Premature Ejaculation Cardiff: Treating your Premature EjaculationMedical intervention – After a thorough examination by your doctor, they will diagnose what is causing your premature ejaculation and then explore options for treatment. Oral medication in the form of anti-depressants is commonly prescribed. You may not be depressed, but SSRI’s have the useful side effect of delaying ejaculation. As with any medication there can be negative side effects too. For some people, the stigma of taking an anti-depressant influences them to pursue other treatment methods. Topical applications/condoms – The use of anaesthetic sprays and creams can reduce sensitivity, helping to delay ejaculation. Side effects include reactions to the chemicals used and a reported temporary loss of sensation for the partner. Condoms containing these chemicals can be used to reduce sensitivity. Even without the chemicals, a standard condom can be used to reduce sensitivity during sex and help delay ejaculation. Additional lubrication can have the same benefit.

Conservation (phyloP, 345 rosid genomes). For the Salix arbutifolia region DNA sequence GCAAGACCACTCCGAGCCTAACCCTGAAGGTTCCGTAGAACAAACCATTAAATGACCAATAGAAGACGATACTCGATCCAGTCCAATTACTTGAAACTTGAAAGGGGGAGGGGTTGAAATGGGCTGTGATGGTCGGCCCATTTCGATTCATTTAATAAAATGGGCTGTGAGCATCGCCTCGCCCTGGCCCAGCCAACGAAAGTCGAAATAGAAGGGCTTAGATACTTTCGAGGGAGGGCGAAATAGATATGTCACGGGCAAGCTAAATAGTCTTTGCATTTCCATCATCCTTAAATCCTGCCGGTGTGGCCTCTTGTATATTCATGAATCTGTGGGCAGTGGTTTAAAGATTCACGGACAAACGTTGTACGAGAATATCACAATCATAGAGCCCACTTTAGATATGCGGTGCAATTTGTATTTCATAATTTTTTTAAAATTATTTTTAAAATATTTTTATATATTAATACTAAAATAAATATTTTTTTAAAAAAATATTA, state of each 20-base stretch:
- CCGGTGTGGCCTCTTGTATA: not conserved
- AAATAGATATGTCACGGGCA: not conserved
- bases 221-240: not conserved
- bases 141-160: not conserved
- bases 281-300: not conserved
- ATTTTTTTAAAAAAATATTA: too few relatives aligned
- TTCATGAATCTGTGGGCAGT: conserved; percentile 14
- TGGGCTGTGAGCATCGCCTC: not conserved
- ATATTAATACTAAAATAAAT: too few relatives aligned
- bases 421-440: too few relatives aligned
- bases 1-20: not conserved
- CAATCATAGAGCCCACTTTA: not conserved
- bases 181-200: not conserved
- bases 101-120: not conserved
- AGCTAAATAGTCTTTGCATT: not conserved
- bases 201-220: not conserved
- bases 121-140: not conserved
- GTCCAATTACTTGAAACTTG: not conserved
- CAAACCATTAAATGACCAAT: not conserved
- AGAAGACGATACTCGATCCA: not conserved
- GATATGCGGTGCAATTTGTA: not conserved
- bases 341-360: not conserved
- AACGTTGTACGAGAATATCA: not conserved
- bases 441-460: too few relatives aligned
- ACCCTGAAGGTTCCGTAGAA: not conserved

Self-help methodsWhen things are persistently going wrong on the “playing field”, it’s time to identify what is causing this and apply the solutions into the training sessions. If you don’t have a partner right now or communication isn’t at its best, this means masturbating on your own and (re) learning to control your arousal as a practise for your next intimate opportunity. Without your partner present, you remove any pressure to perform (performance anxiety) and remove the fear of failure. This helps you develop self-confidence in stages and explore various levels of controlled arousal, rather than “all or nothing” responses. Practical methods include “stop-start” techniques that help you learn to control your ejaculatory response. When masturbating, vary the level of stimulation up to the pre-orgasm stage and then reduce the stimulation so that your arousal fades back down to a moderate level. Continue staying in this “zone” over a number of times during the session until you are ready to climax. The “squeeze” method – This method (by Masters and Johnson) involves first stimulating to erection and then squeezing behind the head of the penis (frenulum) for about 10 seconds to slightly reduce arousal. Continue stimulation to the pre-orgasm stage and then squeeze again until the arousal has reduced. Continue this process of “stimulation and squeeze” until you are ready to climax. Kegel exercises – These exercises involve contracting the PC muscle to control ejaculation. The PC muscle can be identified by stopping the flow if urine when you next go to the toilet. If you can stop urinating and start again, you have engaged the correct muscle. It is this specific pelvic floor muscle that also controls ejaculation. Tension in the abdominals, gluteals or thighs can provoke the ejaculatory response, so these muscles need to be kept relaxed. This is also a useful exercise in muscle tension awareness. Practise tightening the PC muscle three times for ten second intervals; rest for ten seconds in between each one. Then, during masturbation, practise tensing the PC muscle prior to orgasm. This helps to delay ejaculation whilst maintaining a level of stimulation. Relaxed breathing – Learning how to take deeper breaths can diminish the ejaculatory reflex. Breathing techniques are commonly used in self-hypnosis, meditation and yoga to relieve stress and muscular tension. By practising slow, deep abdominal breaths when not involved in any sexual activity, you can become aware of which muscles are tense and which ones are relaxed. When you have this internal awareness, you can control and release tension using breathing techniques. As mentioned above, tension in the abdomen, thighs and buttocks can trigger the ejaculatory reflex. Controlled tension in the PC muscle can lower the ejaculatory reflex. Master deep breathing techniques and then integrate this muscular tension/relaxation control into your masturbation. Visualisation – What you visualise in your mind is another way of controlling unconscious bodily functions including your premature ejaculation. These images aren’t just on autopilot. Top professional athletes use positive visualisation to get in “the zone” to enhance their peak performance in sport. They also use it to release the affect of traumatic experiences. What you visualise can also affect what happens during sex. Think of something stressful and your heart will beat faster, your breathing will become shallow and your body will create muscular tension. These conditions are more likely to trigger you premature ejaculation. But if you visualise a calmer state of arousal, then it can help lower your ejaculatory reflex. To begin with, practise visualising “control”, confidence, calmness and deep breathing during sex. Then integrate these images into your masturbation. Avoid visualising “negatives”, because your imagination will take you to the place you don’t want to go! For example, “don’t think of an orange” and you know what happens! “Don’t think of ejaculating quickly...” and you’ll create the tension in your body that does just what you don’t want to happen. With practise, your visualisation can create a range of arousal levels to match the stage of your intimacy e.g. “low” during foreplay and “high” during climax. At advanced levels, this mind control can help you become a master of sexual arousal. Refractory period – The refractory period is the period of “down” time (or recovery) between each ejaculation. It varies greatly between men, ranging from minutes to hours and even days. After the first ejaculation, some men experience less sensitivity during the second erection. This reduced arousal can be used to your advantage by learning about the average time of your refractory period. If the period is quick, you can then masturbate before sex (or early in your foreplay) to release your first hyper-aroused premature ejaculation. This ensures that your second erection will have longer intercourse. Learn about the length of your refractory period during your masturbation.